Some call it a backing of affirmative action policies, while others call it a full-throated endorsement of discrimination. Regardless, 13 attorneys general, led by New York’s own Eric Schneiderman, have filed a brief urging the U.S. Supreme Court to uphold racial preferences in college admissions.
New York Attorney General Eric Schneiderman, on behalf of 14 states, is urging the U.S. Supreme Court to uphold racial preferences in college admissions.
The court is scheduled to hear arguments Oct. 10 in a lawsuit by Abigail Fisher, a white student who was not admitted to the University of Texas in 2008. Fisher is challenging the university’s admissions policy as a violation of her civil and constitutional rights.
The court’s ruling will be its first on affirmative action in higher education since 2003.
“The states all share a strong interest in preserving the flexibility of their varied institutions to pursue a range of strategies to achieve the educational benefits of diversity in higher education,” Schneiderman and state Solicitor General Barbara Underwood said in a brief filed late Monday. They noted that public schools like the State University of New York, ranging from community colleges to research universities, enroll about 72 percent of post-secondary students nationally and play an especially important role for students with modest means.
Other states joining the brief were Connecticut, Hawaii, Illinois, Iowa, Maryland, Massachusetts, Mississippi, Montana, New Mexico, North Carolina, Vermont, Washington and West Virginia, plus the District of Columbia and the U.S. Virgin Islands.
The Justice Department has argued that a diverse college population is not only in the best interest of the university, but also the government’s. But the tactics in which a college attains that diversity is what is in question, as the University of Texas had shifted from accepting students based on class rank, to finding other ways to diversify the student population. In other words, some students who may have been accepted based on academic performance would now compete with others who may have been chosen based on better personal essays or on their extracurricular merits – and with race in mind.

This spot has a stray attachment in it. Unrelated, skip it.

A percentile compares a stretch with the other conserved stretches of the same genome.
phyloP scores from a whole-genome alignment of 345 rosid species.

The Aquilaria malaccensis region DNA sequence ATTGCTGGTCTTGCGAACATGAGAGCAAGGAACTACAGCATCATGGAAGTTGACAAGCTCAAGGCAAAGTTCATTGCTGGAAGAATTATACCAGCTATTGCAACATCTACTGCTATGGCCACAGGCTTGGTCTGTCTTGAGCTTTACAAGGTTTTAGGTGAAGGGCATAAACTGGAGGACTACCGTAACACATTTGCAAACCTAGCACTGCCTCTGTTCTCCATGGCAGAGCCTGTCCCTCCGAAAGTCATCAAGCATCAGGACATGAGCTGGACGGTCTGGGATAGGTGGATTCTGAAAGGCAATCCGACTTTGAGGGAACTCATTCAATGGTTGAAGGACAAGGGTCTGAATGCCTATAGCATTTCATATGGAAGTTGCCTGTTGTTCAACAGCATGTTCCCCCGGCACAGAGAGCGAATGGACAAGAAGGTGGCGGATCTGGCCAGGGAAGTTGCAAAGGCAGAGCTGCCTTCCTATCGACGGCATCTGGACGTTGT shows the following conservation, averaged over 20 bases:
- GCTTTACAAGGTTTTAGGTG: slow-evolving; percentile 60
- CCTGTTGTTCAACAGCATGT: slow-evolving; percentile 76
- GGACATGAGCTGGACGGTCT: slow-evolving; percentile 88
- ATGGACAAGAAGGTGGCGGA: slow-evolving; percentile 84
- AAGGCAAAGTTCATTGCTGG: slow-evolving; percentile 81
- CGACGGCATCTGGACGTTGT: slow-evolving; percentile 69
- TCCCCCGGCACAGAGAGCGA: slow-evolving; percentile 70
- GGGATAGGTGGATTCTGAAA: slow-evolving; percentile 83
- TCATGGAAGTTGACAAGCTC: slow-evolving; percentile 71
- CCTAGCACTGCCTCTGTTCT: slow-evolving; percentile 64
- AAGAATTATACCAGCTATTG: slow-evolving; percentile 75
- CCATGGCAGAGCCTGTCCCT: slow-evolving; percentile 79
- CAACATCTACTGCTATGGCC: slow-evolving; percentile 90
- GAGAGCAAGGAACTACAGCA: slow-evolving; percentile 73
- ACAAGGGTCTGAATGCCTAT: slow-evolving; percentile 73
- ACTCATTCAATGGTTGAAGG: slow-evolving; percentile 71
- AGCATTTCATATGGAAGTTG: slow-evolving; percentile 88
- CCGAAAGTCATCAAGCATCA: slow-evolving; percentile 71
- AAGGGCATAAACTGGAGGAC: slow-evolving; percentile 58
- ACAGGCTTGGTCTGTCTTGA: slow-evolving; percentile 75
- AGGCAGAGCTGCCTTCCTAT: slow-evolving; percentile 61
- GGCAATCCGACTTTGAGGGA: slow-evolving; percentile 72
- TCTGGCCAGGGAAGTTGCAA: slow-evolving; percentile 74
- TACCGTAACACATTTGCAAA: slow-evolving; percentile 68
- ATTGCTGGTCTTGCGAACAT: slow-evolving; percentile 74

The brief (provided below) is very similar to one filed in 2010 with the Fifth Circuit Court of Appeals, also supporting the University of Texas’ use of racial preferences in their undergraduate admissions process. The brief had been filed by then solicitor general and current Justice, Elena Kagan, and stems from the same battle begun in the 2003 ruling that narrowly permitted race-conscious policies in public higher education.
Such blatant support for the exploitation of race in education was panned by the National Review’s Roger Clegg, when he described the brief as “a full-throated endorsement of such discrimination.”
The Supreme Court’s review of this affirmative action case may have political ramifications as well. The review is expected to occur in October—placing it squarely in the minds of voters just weeks prior to the presidential election.